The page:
Prescription medications are expensive, especially the newer classes of allergy and asthma medicines. If you have health insurance with a pharmacy benefit, great!
But, if you're like me, and you don't have health insurance, then the cost of buying prescription medicines on your own can make you think twice about filling the prescription at all.
However, leaving your allergies and/or asthma untreated can be dangerous to your health. So, it's important to find a way to fill those prescriptions and keep refilling them too. Let's look at some options:
Filling Prescriptions Online
You've likely seen tons of ads online for filling prescriptions for various medicines, or even buying prescription medicines without a valid prescription. If you do this, it can be a dangerous practice. Here's why:
Some online medication vendors aren't ethical. You could end up with the wrong medicine, one of poor quality, or even a contaminated one. To see if an online pharmacy is a licensed pharmacy in good standing, contact the National Association of Boards of Pharmacy (www.nabp.net, 847-391-4406).
You should never take a medicine without seeing a doctor first. Just filling out an online questionnaire is not enough. A doctor needs to examine you and talk to you in person to make sure the medicine is right for you and safe to use.
Another thing to look for when ordering online is the availability of a pharmacist to answer your questions and concerns. And steer clear of sites offering a miracle "cure" for allergies. At this time, nothing like that exists. You'll also want to avoid foreign pharmacies as it is illegal to import prescription medicine into the US.
What You Need to Know About Your Prescriptions
When your doctor writes for a new allergy medication prescription for you or your child, you need to find out all you can about the medicine and what it is supposed to do. Here are some sample questions you can ask your doctor, your doctor's nurse, and/or the pharmacist who fills the prescription:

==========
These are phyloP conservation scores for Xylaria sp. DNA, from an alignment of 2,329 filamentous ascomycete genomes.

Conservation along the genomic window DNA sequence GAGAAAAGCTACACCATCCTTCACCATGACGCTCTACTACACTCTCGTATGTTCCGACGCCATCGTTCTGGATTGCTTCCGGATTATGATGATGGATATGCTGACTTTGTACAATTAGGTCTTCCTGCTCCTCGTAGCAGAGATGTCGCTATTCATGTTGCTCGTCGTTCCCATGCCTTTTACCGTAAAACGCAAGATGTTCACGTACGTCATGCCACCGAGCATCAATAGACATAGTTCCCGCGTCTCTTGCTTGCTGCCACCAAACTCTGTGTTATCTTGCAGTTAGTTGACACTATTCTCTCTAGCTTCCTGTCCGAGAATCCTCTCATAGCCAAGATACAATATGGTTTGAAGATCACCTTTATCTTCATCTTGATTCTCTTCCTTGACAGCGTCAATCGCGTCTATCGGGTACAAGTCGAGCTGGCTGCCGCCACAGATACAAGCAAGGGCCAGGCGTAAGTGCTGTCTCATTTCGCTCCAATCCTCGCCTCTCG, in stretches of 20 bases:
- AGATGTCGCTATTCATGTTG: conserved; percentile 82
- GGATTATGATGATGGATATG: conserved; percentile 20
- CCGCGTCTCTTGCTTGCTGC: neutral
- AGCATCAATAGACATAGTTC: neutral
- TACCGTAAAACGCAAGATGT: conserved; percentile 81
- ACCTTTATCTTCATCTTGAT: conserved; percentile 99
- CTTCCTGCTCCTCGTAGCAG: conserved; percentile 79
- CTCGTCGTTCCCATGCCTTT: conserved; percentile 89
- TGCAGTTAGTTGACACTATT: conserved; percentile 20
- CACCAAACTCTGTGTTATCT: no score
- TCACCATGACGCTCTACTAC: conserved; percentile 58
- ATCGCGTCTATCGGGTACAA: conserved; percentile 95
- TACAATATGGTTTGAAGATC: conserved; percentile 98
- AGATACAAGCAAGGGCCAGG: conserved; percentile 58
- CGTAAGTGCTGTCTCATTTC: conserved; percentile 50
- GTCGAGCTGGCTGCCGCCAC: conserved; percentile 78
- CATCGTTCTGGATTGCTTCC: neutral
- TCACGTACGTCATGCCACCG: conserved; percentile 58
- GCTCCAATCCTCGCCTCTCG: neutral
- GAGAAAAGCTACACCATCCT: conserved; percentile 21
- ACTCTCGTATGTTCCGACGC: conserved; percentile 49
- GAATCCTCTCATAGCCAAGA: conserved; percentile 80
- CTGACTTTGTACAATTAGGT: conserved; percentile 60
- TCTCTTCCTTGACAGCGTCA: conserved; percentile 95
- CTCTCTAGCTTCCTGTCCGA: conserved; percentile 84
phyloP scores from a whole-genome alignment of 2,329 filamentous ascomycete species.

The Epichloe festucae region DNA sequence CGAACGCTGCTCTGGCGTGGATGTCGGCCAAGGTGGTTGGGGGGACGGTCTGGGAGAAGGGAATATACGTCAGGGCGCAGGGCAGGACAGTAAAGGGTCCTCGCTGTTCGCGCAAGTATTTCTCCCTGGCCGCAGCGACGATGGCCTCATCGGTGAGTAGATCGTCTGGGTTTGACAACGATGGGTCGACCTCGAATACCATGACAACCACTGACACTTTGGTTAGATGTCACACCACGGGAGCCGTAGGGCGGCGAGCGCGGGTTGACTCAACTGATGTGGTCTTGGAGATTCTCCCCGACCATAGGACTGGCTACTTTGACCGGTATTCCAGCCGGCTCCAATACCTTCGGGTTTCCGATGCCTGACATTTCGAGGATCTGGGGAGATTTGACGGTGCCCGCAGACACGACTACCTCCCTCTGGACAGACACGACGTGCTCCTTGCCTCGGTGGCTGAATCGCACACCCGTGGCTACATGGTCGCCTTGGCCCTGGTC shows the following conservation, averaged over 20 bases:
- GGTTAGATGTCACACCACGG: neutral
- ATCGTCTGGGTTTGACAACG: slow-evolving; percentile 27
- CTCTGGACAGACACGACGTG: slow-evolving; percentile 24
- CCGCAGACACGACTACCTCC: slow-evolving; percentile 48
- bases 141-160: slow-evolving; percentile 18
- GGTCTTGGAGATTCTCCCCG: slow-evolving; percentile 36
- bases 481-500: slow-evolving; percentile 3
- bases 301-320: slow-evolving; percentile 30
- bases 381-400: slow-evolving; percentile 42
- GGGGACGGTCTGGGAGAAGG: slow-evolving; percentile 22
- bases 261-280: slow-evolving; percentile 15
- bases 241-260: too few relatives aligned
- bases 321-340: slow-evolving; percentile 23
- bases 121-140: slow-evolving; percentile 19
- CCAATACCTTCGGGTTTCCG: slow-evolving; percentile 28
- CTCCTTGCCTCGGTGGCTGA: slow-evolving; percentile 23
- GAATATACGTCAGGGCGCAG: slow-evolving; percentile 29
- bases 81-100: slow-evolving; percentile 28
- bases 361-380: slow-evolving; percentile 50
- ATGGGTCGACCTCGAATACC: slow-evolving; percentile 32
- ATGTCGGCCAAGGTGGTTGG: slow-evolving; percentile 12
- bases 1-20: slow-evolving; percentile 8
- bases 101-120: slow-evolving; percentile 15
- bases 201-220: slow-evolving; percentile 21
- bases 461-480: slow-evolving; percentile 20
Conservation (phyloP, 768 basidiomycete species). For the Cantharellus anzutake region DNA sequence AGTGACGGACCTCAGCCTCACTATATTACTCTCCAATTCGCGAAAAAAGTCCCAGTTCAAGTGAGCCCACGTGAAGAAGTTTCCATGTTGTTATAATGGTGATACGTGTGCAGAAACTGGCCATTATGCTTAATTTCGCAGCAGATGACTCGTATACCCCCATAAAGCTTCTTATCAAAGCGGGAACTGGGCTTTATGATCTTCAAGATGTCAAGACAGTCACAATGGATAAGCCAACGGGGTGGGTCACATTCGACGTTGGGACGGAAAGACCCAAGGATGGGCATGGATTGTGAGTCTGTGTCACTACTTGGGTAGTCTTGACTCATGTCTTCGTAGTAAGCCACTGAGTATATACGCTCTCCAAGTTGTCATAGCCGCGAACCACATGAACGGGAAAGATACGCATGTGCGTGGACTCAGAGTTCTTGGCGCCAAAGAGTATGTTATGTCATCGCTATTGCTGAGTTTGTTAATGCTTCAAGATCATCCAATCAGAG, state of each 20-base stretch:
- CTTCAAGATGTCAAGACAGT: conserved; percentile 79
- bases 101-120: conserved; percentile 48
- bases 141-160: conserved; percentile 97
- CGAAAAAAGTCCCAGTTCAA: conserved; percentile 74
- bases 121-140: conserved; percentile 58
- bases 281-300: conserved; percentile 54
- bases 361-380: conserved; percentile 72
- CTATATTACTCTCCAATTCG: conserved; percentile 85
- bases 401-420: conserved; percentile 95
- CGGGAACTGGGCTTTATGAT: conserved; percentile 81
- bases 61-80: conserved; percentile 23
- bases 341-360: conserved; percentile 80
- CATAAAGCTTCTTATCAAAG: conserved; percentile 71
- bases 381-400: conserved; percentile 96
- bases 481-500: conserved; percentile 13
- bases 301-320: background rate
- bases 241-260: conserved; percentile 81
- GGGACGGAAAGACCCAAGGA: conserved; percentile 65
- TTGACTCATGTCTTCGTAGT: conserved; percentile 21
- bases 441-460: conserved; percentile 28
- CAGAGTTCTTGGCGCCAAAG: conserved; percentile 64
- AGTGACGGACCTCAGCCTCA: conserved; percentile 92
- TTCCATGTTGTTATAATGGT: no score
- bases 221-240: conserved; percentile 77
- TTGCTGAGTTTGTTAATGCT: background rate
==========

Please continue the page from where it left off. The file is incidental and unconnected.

- What should this medication do for me?
- Are there specific directions for how I should take the medication, such as in the morning, evening or with food?
- How soon should I start to feel better?
- How long should I keep taking the medication?
- What side effects should I look for and what should I do about them?
- Is there anything I should avoid while taking the medication (certain food, alcohol, sunlight)?
- What I forget to take a dose?
Prescription Assistance Programs
If you don't have health insurance that pays for prescriptions, you may qualify for one of the prescription assistance programs available from pharmaceutical companies.
According to the Mothers of Asthmatics Allergy & Asthma Network, the pharmaceutical industry gave away nearly $1.5 billion worth of prescription medicines to 3.5 million patients in 2001 through assistance programs.
You can start at the Partnership for Prescription Assistance Program. Their website will tell you which medications might be available and how to apply for help. You can ask your doctor to help you complete the paperwork.
Here are some other tips to save money on your allergy prescriptions:
- Avoid buying over-the-counter medicines. It's easy to waste money on things that just don't work that well. So far, there are no known herbs or supplements, either, that are sure to be effective in treating allergies.
- It's ultimately more cost effective to keep your allergies under control by practicing prevention via trigger avoidance and regular medication, rather than trying to control symptoms once they have begun.
- Consider consulting with an allergist. Even though it might seem expensive to see a specialist, the cost will probably be offset in the long run by getting better care. After all, allergists are the experts in treating allergies.
Hopefully, you've found the tips in this post to be helpful. Feel free to have frank, open discussions with your doctor, too, if you have concerns about paying for your allergy medication. He or she may have free samples or know of other programs that could be helpful.
Source: Adapted from Mothers of Asthmatics website
Published On: June 11, 2007